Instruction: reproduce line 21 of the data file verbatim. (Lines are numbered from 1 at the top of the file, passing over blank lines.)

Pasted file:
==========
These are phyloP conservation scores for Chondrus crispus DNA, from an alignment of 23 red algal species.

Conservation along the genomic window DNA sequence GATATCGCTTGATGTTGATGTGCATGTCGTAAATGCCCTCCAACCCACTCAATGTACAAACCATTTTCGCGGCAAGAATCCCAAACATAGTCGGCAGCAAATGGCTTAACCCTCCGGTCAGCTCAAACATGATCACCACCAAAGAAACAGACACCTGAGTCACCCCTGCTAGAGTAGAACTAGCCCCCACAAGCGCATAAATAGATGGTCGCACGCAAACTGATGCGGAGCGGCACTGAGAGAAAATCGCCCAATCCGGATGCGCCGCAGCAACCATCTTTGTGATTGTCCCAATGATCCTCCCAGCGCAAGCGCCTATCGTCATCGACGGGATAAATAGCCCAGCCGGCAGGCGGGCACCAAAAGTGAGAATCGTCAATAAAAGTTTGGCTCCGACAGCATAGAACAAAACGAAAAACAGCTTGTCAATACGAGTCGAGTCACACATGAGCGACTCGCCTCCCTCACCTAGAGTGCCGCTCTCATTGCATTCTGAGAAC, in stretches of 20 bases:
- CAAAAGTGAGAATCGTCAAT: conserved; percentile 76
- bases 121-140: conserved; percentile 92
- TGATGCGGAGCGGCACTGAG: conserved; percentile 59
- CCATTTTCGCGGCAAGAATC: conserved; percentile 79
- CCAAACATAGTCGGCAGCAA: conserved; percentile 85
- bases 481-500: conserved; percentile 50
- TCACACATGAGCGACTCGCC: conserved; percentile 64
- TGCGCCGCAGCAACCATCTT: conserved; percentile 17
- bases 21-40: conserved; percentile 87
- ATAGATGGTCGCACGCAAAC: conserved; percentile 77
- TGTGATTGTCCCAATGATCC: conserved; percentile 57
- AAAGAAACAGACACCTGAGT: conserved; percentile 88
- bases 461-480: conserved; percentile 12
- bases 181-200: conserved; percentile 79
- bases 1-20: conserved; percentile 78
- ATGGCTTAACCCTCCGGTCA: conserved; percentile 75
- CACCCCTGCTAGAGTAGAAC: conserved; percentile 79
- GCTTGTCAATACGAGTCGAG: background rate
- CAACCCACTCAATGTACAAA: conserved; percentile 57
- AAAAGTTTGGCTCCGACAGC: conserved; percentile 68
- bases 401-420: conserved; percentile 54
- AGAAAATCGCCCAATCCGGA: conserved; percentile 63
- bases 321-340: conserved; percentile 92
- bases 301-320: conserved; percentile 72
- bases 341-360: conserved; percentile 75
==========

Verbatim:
- CAACCCACTCAATGTACAAA: conserved; percentile 57